13. Steve

    Bore Chasers 2019 videos.

    You got the snap in, well done.
  14. Photos is me job, innit. As for Simon, I'd suggest we build a shrine and start worshipping immediately. Anything to get more of that perfect weather.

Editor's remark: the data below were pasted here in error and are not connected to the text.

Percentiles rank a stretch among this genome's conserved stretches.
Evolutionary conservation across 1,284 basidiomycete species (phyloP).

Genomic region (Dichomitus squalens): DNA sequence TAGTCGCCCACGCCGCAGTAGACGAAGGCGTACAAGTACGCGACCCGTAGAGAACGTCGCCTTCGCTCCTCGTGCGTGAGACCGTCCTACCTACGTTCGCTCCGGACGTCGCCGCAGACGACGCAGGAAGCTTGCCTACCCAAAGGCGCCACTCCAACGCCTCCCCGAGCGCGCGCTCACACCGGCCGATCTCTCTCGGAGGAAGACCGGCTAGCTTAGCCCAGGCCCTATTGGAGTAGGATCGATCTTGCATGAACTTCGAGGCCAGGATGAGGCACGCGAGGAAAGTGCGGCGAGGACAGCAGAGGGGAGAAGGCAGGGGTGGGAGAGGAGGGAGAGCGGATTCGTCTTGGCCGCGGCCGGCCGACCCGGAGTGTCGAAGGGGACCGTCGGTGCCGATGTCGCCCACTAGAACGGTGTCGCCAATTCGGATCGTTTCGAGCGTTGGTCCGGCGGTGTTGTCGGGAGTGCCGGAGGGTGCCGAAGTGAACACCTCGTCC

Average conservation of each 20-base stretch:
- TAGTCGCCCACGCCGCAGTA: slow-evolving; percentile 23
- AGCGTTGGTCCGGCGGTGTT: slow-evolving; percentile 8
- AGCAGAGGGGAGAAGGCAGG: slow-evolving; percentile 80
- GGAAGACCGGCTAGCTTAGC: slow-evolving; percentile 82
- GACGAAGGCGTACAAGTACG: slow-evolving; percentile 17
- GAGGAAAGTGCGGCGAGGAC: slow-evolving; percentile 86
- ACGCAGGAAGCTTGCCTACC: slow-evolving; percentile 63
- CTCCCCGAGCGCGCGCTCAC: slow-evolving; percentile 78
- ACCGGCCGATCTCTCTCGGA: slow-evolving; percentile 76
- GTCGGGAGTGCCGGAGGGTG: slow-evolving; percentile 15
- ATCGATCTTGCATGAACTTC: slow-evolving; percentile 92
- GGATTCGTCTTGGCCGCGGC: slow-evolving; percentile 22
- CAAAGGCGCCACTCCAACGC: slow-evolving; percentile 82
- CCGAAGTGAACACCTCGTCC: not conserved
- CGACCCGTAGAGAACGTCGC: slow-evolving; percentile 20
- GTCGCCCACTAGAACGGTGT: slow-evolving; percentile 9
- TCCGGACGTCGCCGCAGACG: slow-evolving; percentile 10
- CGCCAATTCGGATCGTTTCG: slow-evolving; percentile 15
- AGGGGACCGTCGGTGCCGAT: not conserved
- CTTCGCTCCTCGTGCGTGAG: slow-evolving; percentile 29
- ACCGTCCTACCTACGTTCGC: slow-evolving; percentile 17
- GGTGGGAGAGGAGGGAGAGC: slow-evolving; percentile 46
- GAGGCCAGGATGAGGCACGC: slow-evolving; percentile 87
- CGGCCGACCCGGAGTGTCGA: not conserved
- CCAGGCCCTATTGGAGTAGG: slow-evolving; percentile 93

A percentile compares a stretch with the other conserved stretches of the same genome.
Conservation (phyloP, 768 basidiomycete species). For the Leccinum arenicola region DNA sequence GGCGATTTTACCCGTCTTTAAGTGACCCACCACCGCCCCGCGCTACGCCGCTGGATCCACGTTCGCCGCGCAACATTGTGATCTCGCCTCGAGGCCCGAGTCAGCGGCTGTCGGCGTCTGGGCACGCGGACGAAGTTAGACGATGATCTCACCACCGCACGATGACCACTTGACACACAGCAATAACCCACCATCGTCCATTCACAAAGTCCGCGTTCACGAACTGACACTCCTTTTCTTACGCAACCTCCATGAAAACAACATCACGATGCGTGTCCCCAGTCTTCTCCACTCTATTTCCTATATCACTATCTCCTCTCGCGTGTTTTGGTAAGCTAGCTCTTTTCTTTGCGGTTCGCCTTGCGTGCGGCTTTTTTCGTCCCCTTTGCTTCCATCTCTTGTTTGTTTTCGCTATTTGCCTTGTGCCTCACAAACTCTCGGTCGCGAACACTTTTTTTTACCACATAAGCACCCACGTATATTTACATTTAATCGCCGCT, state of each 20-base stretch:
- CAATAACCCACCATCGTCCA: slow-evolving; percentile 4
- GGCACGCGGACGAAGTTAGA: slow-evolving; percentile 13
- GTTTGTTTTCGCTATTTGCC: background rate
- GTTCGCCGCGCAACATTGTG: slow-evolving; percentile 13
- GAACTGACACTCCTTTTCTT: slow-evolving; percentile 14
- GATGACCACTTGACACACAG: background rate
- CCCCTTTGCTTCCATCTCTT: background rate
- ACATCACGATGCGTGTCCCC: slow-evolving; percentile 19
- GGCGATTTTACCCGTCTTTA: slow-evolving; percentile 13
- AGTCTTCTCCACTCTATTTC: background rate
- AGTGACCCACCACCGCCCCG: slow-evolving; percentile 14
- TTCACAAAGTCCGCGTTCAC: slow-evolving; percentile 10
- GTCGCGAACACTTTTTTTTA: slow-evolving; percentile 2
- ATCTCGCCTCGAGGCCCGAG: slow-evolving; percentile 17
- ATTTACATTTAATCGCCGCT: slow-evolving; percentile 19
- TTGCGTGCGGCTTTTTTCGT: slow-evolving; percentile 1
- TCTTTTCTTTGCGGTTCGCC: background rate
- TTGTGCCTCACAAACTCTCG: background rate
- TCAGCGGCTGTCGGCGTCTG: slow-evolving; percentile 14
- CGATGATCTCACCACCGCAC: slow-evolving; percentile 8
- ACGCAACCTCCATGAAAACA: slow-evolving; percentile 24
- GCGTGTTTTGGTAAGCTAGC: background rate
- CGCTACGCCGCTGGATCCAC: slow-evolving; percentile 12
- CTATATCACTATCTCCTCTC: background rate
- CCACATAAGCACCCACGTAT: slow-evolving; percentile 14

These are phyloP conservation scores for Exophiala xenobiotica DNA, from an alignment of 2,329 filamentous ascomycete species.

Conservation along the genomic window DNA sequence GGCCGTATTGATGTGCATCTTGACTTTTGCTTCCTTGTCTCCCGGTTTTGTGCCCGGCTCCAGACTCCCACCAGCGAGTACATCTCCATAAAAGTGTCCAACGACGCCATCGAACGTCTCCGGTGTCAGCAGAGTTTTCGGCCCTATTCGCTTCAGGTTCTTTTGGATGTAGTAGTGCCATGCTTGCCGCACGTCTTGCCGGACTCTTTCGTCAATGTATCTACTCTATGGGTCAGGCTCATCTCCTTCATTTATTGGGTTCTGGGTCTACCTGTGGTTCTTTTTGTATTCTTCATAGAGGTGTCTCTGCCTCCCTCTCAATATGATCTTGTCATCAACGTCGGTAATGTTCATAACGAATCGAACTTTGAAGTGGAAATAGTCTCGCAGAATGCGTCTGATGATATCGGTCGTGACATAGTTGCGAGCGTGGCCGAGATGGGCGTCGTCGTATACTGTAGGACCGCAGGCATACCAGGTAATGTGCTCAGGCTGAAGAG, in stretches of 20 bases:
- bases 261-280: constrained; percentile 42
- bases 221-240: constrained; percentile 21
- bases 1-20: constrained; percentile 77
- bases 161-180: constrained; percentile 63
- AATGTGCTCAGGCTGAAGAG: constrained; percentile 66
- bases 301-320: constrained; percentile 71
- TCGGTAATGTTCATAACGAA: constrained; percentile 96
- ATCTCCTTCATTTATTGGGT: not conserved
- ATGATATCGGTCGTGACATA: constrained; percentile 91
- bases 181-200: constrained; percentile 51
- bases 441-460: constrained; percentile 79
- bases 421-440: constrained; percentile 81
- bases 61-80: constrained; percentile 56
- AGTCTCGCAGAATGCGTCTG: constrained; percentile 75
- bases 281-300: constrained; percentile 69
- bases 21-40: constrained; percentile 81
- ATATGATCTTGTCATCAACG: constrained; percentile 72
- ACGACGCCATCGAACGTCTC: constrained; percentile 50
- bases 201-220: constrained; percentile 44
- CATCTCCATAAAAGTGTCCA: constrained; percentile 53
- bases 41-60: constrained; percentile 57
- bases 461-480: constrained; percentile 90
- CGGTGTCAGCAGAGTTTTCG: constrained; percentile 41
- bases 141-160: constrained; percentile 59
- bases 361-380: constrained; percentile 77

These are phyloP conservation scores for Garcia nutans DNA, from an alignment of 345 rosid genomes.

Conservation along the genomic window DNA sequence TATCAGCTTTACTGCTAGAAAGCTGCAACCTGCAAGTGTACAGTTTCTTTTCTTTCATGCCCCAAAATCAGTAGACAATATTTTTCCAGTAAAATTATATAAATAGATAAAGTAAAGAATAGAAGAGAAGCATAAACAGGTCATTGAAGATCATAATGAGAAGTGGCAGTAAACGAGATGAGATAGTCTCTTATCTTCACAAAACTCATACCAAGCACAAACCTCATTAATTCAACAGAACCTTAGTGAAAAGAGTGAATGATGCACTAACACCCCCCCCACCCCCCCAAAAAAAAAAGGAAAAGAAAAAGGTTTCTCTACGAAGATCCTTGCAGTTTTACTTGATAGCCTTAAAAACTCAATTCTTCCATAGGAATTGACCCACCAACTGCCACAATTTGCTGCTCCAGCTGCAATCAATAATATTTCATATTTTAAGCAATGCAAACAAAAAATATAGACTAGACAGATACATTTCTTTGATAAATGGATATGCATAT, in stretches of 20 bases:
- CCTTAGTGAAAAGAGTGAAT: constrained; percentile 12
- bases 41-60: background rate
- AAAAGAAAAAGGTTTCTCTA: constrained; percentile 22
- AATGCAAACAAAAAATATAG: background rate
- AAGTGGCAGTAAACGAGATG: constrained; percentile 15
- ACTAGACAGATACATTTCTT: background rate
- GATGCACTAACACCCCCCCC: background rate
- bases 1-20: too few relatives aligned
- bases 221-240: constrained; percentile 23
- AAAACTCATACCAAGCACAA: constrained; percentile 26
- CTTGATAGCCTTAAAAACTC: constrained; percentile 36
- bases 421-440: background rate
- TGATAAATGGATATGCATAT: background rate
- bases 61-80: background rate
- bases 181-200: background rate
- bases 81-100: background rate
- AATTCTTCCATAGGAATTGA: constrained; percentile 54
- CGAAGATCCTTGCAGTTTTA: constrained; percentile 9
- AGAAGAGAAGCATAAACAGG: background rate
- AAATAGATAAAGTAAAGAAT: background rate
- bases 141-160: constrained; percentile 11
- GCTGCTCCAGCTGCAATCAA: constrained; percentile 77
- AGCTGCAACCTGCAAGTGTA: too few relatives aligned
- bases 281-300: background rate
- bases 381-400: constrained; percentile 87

15. There’s a rumour that most of the meteorologists working at The Met Office have a little trick up their sleeves when it comes to booking their UK holidays. Regardless of what their own forecasts are saying, when it comes to their personal free time they always check out the dates of the Paramotor Club fly-ins before making any bookings. I imagine they have all been enjoying the weather this bank holiday weekend - And so did we, thanks yet again to our very own weather god, Simon Westmore. As usual, 130 pilots spent the prior week glued to weather charts and forecasts which served up three glorious days of flying in the warm and sunny Gloucestershire countryside and surrounding areas. The PMC events are always a cosy affair and this one was no exception; enough pilots, families and doggies to keep it busy but the right numbers to keep it all manageable, easy and friendly. As previously, food was provided by Killins Kitchen mobile caterers, but sadly the bar failed to to materialise. However Simon’s crack team carried out an expedition to the local booze emporium and came back with enough supplies for the event. The rest of the facilities were up to PMC’s usual high standard. The bulk of the crowd arrived throughout Friday and by the evening the skies were filled with paramotors. The weather was good enough for flying to commence again early on Saturday morning, with some pilots flying through the majority of the day. But Saturday night was a joy to behold and the field self-managed itself with no issues or marshalling required - and it was the busiest skies at a PMC event that I can recall, bursting with colourful wings and buzzing motors right up until last light. And Sunday morning carried on where Saturday had left off, only with lighter winds, if any at all. As the field emptied, a handful stayed on until the evening which provided some lovely air for the final flights of the weekend. And then it was over. As usual, the fly-in provided a great opportunity for sharing ideas and knowledge, asking questions, hanging out with all your buddies and having a great time. It was clear that there were more kids and dogs than at previous events, but that didn’t detract at all - in fact the kids were great and were clearly loving it and the dogs were enjoying the attention and freedom. And during the weekend I only spotted one dog turd, so owners were being responsible too (well, except for one maybe!). An inevitable issue with fly-ins is congestion around the airfield and the risk of annoying the locals. This year there was one simple rule - take off and cross the river and stay on that side. This immediately cured any issue with pilots who insist on flying around the airfield constantly and getting in the way of those trying to launch or land, and also prevented any disturbance to the locals. And the difference it made to the quality of life for the campsite was noticeable. I felt sadder than usual at the end; it was as good as it could have been and, as usual, a big thank you goes out to Simon, Col and the crew who made it all happen. And to everyone who attended and contributed to the vibe and fun. Only three months until the Summer fly-in where we can do it all again - get praying to our weather god now. -------------------------------------------- For over 150 more photographs of the event, visit Facebook.